at:
1
library ieee;
2
use ieee.std_logic_1164.all;
3
use ieee.numeric_std.all;
4
5
entity ClockEnableGenerator is
6
7
generic (
8
    DIVIDE_BY : integer := 1
9
);
10
11
port (
12
    clk_in : in std_logic;
13
    clk_en_out : out std_logic;
14
    reset : in std_logic
15
);
16
end ClockEnableGenerator;
17
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architecture rtl of ClockEnableGenerator is
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signal counter : integer range -1 to 15 := 0;
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begin
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process(clk_in, reset)
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    begin
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        if(rising_edge(clk_in)) then
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            counter <= counter + 1;
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            if (counter = DIVIDE_BY-2) then --reset the counter at 'DIVIDE_BY'
28
                counter <= -1;
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                clk_en_out <= '1'; --set the out2 signal
30
            else
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                clk_en_out <= '0';
32
            end if;
33
        end if;
34
        if reset = '1' then --reset on HIGH reset input
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            counter <= 0;
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            clk_en_out <= '0';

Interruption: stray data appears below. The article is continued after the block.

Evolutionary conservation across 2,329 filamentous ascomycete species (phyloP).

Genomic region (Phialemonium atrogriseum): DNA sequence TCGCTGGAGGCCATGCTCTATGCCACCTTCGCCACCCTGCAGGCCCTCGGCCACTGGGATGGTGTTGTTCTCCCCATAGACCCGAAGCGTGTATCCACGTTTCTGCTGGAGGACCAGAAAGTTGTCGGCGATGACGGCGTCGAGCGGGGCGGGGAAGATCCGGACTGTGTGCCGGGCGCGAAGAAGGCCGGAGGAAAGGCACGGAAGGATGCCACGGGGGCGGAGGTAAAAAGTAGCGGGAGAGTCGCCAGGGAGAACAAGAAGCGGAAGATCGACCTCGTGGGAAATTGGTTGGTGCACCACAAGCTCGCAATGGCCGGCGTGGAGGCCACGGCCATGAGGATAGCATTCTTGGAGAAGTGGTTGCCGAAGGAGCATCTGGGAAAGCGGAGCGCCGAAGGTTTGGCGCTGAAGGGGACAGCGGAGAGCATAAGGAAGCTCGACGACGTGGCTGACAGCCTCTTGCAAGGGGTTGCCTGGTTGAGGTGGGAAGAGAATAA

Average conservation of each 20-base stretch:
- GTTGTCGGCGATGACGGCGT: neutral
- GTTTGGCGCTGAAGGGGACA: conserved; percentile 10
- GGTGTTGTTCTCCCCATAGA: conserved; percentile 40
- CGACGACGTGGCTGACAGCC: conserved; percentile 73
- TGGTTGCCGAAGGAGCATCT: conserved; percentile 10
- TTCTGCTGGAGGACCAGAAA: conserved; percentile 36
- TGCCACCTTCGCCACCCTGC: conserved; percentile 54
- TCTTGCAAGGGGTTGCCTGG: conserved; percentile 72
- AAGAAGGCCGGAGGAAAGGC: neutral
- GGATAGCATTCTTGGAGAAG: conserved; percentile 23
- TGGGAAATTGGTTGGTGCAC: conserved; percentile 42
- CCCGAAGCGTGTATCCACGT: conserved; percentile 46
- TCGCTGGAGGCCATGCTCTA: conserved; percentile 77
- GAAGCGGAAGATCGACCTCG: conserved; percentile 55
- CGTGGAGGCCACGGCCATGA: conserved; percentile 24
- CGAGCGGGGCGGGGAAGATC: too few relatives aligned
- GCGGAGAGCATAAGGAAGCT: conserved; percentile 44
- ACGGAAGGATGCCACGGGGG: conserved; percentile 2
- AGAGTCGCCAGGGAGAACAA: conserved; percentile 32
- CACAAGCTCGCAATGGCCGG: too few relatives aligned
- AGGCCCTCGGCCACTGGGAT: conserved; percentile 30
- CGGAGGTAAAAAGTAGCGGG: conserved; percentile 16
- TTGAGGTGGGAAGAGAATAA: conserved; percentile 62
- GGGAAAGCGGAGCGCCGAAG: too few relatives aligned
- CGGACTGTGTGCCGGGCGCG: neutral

37
        end if;
38
end process;
39
end architecture rtl;

Note that counter is set to -1 once the DIVIDE_BYth rising edge is 
reached - because the interval clk_out_en is 1 apparently should not be 
counted. By giving the counter one more rising edge to count, the 
problem is fixed.

Thank you for the help!

von Lothar M. (Company: Titel) (lkmiller) (Moderator)


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Eric J. wrote:
> the problem is fixed.
What "problem"? As far as I see the problem is your understanding of 
what should happen.

> because the interval clk_out_en is 1 apparently should not be counted.
Look on any µC or any other computing device with a counter inside all 
over the world: each of them continues counting when reporting an 
overflow or a match or something else.

> because the interval clk_out_en is 1 apparently should not be counted.
Based on what "appearance" do you come to this conclusion? What should 
happen, when DIVIDE_BY is 1? If you have a clock of 10 MHz and DIVIDE it 
BY  1, then the clockenable must be '1' all the time. Because dividing 
by 1 means "run with the clocks frequency". And exactly thats what my 
code does (see the screenshot)...


Running your code against my testbench leads to
1
# RUNTIME: Fatal Error: RUNTIME_0067 design.vhd (24): Value 16 out of range (-1 to 15).
2
# KERNEL: Time: 165 ns,  Iteration: 0,  Instance: /tb_cegenerator/uut,  Process: line__20.
And its obviously why: you initialize counter with 0. Then you set 
DIVIDE_BY to 1. Then you assign a clock and do this comparison "if 
(counter = DIVIDE_BY-2) then..." which is the same as "if (counter = -1) 
then...". And as counter value is "0 and increasing" that compare 
against -1 is always wrong and the counter counts on and on until it 
reaches the end of its range generating an error message.

Check it out yourself: https://www.edaplayground.com/x/DZuL

: Edited by Moderator